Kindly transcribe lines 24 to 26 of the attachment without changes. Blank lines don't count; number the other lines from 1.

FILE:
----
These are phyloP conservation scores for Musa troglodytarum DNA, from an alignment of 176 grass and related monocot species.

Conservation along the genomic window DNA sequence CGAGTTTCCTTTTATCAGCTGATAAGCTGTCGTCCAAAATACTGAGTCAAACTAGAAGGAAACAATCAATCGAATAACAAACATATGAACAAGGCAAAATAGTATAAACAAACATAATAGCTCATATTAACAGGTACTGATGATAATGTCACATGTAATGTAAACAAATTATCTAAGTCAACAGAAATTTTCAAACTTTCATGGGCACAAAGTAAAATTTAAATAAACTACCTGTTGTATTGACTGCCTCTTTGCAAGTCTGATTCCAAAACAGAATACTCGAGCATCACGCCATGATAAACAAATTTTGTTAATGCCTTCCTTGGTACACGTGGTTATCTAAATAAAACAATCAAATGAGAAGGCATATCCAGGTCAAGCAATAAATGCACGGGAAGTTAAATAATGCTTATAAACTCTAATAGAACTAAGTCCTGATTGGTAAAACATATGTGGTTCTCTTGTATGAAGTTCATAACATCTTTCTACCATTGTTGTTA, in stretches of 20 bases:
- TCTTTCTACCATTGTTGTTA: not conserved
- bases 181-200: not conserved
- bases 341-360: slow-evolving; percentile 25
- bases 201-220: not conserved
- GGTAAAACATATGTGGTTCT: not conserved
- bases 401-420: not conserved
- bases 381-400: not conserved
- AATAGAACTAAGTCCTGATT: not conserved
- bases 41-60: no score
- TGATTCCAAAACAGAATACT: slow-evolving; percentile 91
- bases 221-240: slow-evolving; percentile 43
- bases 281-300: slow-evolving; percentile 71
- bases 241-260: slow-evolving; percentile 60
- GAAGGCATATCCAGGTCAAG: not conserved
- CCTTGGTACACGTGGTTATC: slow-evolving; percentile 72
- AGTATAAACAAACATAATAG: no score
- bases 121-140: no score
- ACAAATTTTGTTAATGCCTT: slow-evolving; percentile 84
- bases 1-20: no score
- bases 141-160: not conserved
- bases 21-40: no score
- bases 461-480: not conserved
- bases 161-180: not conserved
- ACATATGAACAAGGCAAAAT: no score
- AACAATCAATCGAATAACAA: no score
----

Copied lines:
- bases 461-480: not conserved
- bases 161-180: not conserved
- ACATATGAACAAGGCAAAAT: no score